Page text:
Fraudsters try to tap into relief funds for tsunami victims

Internet donations and benefit concerts targeted by profiteers
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The Independent Online

Six weeks after the tsunami struck 11 Asian and African countries, killing more than 300,000 people and releasing an outpouring of global compassion, a crime wave has followed in its wake.

Six weeks after the tsunami struck 11 Asian and African countries, killing more than 300,000 people and releasing an outpouring of global compassion, a crime wave has followed in its wake.

Con artists have devised more than 170 fraudulent internet donation sites, including a plausible mock-up of Britain's official Disasters Emergency Committee web page. Scotland Yard shut this site down on Friday, and the DEC is demanding that any proceeds be handed over to the victims of the tidal wave.

But profiteers continue to get rich from the world-wide sympathy. A Canadian art student attempted to sell the domain name "tsunamirelief. com" on eBay for $50,000. Scalpers sold tickets for tsunami benefit concerts for four times the face value and pocketed the profits.

A rush of cyber-scams, based on the familiar Nigerian advance-fees fraud, have circulated widely since Boxing Day. Fraudsters have even targeted the families of tourists feared dead in the disaster by using contact information on missing posters and posing as "special investigators" who offer to locate loved ones.

The unprecedented surge of generosity caused one charitable fund in Bangkok to close its accounts, fearing that criminals were laundering money through them.

Meanwhile, though hundreds of bodies are still being retrieved daily in Indonesia's Aceh province at the heart of the quake zone, emergency relief efforts by the US military are being wound down. A senior commander said the US military could complete operations in Indonesia a month ahead of Jakarta's timetable for foreign forces to leave the disaster zone.

US ships are pulling out of Indonesia and Sri Lanka, where long-term reconstruction plans will be tackled by civilians and relief agencies.

The United Nations is hiring 30,000 jobless Indonesians to help dig through the detritus as part of its short-term "Cash for Work" programme. President George Bush will dispatch his father, George Bush Sr, and fellow former president Bill Clinton to tour the worst-affected zones later this month.

Conflicting agendas are being played out on Asia's devastated shorelines, including the overtly political. Victims in Thailand, which goes to the polls today in a national election that the incumbent Prime Minister, Thaksin Shinawatra, is expected to win, have been courted in their temporary shelters by promises of compensation from the ruling Thai Rak Thai Party.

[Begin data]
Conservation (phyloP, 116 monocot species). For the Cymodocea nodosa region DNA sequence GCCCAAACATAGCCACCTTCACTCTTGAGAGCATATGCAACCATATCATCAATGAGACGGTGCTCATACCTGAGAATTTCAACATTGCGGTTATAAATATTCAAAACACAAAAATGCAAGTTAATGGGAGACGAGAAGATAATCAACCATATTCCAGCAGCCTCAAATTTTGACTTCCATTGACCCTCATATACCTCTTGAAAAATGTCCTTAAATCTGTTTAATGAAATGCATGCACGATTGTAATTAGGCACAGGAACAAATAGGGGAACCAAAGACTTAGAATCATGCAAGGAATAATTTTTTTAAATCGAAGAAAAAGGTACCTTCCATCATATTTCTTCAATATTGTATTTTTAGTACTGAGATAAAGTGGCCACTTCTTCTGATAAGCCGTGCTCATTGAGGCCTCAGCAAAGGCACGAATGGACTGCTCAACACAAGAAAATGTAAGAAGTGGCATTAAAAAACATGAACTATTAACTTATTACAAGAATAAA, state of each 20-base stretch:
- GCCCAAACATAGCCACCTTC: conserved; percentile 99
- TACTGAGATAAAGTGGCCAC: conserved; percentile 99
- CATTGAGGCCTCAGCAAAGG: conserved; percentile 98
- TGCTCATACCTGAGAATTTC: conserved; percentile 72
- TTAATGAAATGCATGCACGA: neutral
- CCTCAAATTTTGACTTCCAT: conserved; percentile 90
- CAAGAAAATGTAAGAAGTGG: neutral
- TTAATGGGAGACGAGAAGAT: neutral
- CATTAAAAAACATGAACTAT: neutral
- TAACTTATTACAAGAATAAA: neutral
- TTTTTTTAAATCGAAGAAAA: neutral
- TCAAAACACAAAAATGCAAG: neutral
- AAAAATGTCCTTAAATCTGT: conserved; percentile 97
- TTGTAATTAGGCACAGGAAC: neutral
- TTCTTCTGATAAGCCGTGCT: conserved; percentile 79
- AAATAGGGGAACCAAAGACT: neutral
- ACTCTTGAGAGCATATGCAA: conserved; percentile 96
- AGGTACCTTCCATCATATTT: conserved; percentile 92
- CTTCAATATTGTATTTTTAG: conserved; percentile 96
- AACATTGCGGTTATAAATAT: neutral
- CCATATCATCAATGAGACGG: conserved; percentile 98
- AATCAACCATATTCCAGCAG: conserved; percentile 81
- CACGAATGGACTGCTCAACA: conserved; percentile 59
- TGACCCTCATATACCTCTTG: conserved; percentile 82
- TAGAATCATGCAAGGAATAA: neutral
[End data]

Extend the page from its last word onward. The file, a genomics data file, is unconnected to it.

Aid workers are complaining that the red tape associated with conducting the election and counting the votes is hindering relief from reaching marginalised communities, and that local authorities will be saddled with the expense of transporting displaced voters to the polls, since political parties are banned from doing so.

At least two million people need food and five million require shelter in Asia and Africa, and relief agencies are striving to buy goods directly from countries hit by the disaster.

"All agencies involved should source locally as much as possible," said an Oxfam spokeswoman. "It's better for the local economy and reaches people much sooner."

But some of the billions pledged to help tsunami victims is destined to return to the coffers of rich donor countries as payment for goods.

The prospect of firm contracts for large-scale rebuilding has lifted shares in cement and engineering firms - and even noodle manufacturers - in some of the worst-hit countries. This demand has helped to make Indonesia, Thailand and Sri Lanka the best-performing markets in Asia this year.

Despite the influx of donations, aid can be excruciatingly slow to arrive. Sri Lankan officials have been criticised for bureaucratic delays in assisting up to 70 per cent of the country's victims. In southern India, where foreign aid has been spurned, the situation is especially dire.

"A family of five is given one toothbrush, which is used by all the members, one after another, with one bit of toothpaste used stingily," wrote Medha Patkar, a social activist, in a letter to Kerala's chief minister berating him for the inadequacy of the relief effort.